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Henry VIII became King of England on April 21, 1509. His coronation took place on June 24, 1509, and he reigned until his death on Jan. 28, 1547.


There has never been an exact cause of death listed for King Henry VIII. Available information from the time leads to the assumption that he died of chronic heart and pulmonary failure.


An exponent is how many times to use the number in a multiplication. Therefore, 10 to the 8th power is 100,000,000. It is solved by the equation 10 x 10 x 10 x 10 x 10 x 10 x 10 x 10.


Henry's law, formulated by chemist William Henry in 1803, states, "at a constant temperature, the amount of a given gas that dissolves in a liquid is directly proportional to the partial pressure of that gas in equilibrium with that liquid." The solubility of a gas in a liquid depends directly on th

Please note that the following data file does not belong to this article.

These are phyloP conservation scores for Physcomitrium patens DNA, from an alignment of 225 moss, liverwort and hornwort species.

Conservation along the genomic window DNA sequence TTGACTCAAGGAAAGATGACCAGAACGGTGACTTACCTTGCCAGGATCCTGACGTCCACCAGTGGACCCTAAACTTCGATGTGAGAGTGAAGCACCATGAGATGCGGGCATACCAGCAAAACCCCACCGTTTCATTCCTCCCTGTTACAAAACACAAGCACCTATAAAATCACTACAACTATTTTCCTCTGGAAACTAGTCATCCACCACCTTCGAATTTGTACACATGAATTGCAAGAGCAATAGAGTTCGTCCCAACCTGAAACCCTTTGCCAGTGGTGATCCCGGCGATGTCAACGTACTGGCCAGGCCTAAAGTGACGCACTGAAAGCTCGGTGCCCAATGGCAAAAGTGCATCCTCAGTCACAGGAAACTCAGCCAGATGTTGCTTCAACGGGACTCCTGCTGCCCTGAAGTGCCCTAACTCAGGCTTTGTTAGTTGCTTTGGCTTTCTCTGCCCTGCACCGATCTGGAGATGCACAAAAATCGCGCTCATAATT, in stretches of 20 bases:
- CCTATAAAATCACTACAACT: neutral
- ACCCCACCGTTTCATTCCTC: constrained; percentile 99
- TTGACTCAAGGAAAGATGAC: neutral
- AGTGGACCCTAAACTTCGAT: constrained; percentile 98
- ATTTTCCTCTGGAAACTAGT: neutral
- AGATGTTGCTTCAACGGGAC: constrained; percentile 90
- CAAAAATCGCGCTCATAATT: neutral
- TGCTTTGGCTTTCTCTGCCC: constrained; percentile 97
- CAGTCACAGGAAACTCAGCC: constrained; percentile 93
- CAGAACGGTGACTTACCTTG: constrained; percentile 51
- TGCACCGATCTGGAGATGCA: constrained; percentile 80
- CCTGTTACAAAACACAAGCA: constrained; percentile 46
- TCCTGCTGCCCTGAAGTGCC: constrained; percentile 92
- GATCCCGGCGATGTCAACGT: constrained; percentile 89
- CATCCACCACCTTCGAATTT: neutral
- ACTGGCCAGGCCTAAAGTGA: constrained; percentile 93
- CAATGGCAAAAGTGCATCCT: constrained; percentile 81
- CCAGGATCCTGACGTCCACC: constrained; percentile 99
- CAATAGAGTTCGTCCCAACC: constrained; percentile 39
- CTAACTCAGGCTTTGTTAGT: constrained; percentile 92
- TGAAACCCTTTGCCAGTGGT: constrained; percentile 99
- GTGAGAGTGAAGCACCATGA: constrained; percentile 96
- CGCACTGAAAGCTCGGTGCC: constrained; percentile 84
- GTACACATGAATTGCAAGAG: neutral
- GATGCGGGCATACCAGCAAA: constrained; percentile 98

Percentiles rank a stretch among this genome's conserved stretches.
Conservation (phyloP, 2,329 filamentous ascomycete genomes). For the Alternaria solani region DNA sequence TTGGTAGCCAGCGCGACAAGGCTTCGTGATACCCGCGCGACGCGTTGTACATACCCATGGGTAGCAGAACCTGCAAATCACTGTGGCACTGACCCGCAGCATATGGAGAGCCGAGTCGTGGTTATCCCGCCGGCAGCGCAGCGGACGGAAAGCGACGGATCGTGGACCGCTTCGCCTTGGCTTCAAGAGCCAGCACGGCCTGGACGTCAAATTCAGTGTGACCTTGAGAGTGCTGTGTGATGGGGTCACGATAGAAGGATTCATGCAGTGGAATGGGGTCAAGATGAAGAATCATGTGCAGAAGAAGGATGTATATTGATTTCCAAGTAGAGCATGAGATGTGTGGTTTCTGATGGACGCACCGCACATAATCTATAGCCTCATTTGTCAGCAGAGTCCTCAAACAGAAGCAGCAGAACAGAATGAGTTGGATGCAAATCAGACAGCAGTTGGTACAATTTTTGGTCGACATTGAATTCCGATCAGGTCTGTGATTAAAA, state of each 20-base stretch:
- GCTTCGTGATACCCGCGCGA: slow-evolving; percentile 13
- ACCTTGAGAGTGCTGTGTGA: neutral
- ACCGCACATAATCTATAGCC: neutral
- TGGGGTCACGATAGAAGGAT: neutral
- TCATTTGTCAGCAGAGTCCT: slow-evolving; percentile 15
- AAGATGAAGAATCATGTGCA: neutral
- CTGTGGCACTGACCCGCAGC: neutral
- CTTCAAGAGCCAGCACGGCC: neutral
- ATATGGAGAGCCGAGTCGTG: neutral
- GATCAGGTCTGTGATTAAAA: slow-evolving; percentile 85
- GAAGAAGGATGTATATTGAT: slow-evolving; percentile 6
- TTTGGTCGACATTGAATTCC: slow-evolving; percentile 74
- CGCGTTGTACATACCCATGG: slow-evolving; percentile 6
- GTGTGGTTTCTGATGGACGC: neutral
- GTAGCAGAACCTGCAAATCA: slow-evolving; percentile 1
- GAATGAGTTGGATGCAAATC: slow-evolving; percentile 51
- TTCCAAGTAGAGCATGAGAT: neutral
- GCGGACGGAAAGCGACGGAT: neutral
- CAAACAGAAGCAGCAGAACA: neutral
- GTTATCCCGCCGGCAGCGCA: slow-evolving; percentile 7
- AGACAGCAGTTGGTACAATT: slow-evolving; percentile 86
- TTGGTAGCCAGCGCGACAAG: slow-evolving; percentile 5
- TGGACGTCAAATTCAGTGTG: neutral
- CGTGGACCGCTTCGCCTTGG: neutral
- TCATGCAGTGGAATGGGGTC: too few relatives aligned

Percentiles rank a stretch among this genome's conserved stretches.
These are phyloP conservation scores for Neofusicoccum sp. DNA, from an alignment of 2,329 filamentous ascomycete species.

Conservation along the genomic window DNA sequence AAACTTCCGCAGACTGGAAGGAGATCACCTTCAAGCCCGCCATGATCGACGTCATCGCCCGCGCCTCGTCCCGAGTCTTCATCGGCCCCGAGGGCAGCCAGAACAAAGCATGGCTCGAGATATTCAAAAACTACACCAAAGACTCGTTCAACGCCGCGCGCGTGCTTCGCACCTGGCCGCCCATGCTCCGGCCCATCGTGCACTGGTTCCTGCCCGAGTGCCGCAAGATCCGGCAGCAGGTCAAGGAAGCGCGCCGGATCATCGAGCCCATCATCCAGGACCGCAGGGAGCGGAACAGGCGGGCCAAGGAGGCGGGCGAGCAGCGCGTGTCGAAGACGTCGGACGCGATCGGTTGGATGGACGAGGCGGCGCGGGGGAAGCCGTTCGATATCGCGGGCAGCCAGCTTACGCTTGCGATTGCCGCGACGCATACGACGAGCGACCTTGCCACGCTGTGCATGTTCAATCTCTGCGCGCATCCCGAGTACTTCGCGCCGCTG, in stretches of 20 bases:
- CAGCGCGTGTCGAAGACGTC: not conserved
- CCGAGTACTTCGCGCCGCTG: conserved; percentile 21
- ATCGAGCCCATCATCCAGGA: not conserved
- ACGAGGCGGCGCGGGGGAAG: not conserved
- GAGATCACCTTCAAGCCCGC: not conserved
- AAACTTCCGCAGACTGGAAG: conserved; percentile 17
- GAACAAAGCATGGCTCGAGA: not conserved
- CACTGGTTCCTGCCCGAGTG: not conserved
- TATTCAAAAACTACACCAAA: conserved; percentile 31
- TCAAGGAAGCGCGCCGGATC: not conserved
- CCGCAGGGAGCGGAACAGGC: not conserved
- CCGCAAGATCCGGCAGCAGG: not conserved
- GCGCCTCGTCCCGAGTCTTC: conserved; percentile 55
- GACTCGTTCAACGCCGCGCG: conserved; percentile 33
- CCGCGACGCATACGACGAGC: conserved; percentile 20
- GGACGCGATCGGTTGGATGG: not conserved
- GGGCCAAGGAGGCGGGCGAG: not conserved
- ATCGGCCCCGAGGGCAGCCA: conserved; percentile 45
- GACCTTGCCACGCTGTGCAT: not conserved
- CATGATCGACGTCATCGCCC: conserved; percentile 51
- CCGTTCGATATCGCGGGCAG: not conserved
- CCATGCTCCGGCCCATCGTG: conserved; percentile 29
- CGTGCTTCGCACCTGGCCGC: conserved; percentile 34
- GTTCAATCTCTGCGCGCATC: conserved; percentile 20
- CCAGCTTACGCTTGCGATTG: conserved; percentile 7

The Eighth Amendment of the United States Constitution deals with bails, fines and punishments imposed by U.S. courts. U.S. citizens have protection from excessive bail, which wrongly imprisons poorer people before trial and sentencing. The Eighth Amendment also guarantees protection against excessi


Henry VIII was important because of the role he played in the Reformation when he separated the Church of England from the Roman Catholic Church that refused his petition for divorce. The move to separate the English church from Rome resulted in the king's excommunication from the church, but Henry


The full name of Henry VIII was Henry Tudor. He was the son of Henry VII and Elizabeth York, and was born on June 28, 1491 at Greenwich Palace.


Henry Tudor was born at the royal residence of Greenwich Palace, in Greenwich, London, England. Henry spent time at several royal homes in London including the Tower of London, the Palace of Westminster and Baynard's Castle.


Here's what happened to Hal after the events of Netflix's "The King."


King Henry I managed to unite the various duchies of Germany in a confederation, founding the Saxon dynasty, and defended his kingdom against invading Magyars. Why he was called "the Fowler" is anyone's guess. Henry I of Germany was also known as: Henry the Fowler; in German, Henrik or Heinrich der